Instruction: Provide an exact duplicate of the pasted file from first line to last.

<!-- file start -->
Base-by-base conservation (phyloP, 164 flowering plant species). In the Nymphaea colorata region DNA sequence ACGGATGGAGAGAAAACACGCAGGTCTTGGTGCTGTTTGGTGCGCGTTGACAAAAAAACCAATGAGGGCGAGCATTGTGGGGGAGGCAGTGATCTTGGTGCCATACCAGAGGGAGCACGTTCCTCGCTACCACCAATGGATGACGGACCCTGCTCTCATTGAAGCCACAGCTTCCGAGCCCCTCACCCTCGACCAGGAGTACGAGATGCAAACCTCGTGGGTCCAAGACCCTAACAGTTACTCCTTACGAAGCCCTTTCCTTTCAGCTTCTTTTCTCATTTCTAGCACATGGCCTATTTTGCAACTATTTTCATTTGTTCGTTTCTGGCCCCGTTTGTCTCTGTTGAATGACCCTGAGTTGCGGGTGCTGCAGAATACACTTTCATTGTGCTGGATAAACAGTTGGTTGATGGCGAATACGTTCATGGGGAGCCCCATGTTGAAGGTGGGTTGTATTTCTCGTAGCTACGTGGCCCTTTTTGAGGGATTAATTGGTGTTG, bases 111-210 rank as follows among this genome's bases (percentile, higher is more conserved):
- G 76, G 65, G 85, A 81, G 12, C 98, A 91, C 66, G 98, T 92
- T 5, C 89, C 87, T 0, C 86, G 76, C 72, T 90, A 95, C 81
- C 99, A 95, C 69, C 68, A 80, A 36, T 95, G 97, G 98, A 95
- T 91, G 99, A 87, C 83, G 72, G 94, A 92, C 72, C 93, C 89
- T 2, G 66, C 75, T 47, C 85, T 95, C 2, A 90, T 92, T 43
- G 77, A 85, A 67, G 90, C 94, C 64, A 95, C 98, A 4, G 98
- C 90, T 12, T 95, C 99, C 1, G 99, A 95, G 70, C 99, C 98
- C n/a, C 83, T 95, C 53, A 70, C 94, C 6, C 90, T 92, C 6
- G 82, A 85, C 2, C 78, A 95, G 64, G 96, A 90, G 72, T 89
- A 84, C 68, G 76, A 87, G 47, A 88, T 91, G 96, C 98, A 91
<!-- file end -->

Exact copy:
Base-by-base conservation (phyloP, 164 flowering plant species). In the Nymphaea colorata region DNA sequence ACGGATGGAGAGAAAACACGCAGGTCTTGGTGCTGTTTGGTGCGCGTTGACAAAAAAACCAATGAGGGCGAGCATTGTGGGGGAGGCAGTGATCTTGGTGCCATACCAGAGGGAGCACGTTCCTCGCTACCACCAATGGATGACGGACCCTGCTCTCATTGAAGCCACAGCTTCCGAGCCCCTCACCCTCGACCAGGAGTACGAGATGCAAACCTCGTGGGTCCAAGACCCTAACAGTTACTCCTTACGAAGCCCTTTCCTTTCAGCTTCTTTTCTCATTTCTAGCACATGGCCTATTTTGCAACTATTTTCATTTGTTCGTTTCTGGCCCCGTTTGTCTCTGTTGAATGACCCTGAGTTGCGGGTGCTGCAGAATACACTTTCATTGTGCTGGATAAACAGTTGGTTGATGGCGAATACGTTCATGGGGAGCCCCATGTTGAAGGTGGGTTGTATTTCTCGTAGCTACGTGGCCCTTTTTGAGGGATTAATTGGTGTTG, bases 111-210 rank as follows among this genome's bases (percentile, higher is more conserved):
- G 76, G 65, G 85, A 81, G 12, C 98, A 91, C 66, G 98, T 92
- T 5, C 89, C 87, T 0, C 86, G 76, C 72, T 90, A 95, C 81
- C 99, A 95, C 69, C 68, A 80, A 36, T 95, G 97, G 98, A 95
- T 91, G 99, A 87, C 83, G 72, G 94, A 92, C 72, C 93, C 89
- T 2, G 66, C 75, T 47, C 85, T 95, C 2, A 90, T 92, T 43
- G 77, A 85, A 67, G 90, C 94, C 64, A 95, C 98, A 4, G 98
- C 90, T 12, T 95, C 99, C 1, G 99, A 95, G 70, C 99, C 98
- C n/a, C 83, T 95, C 53, A 70, C 94, C 6, C 90, T 92, C 6
- G 82, A 85, C 2, C 78, A 95, G 64, G 96, A 90, G 72, T 89
- A 84, C 68, G 76, A 87, G 47, A 88, T 91, G 96, C 98, A 91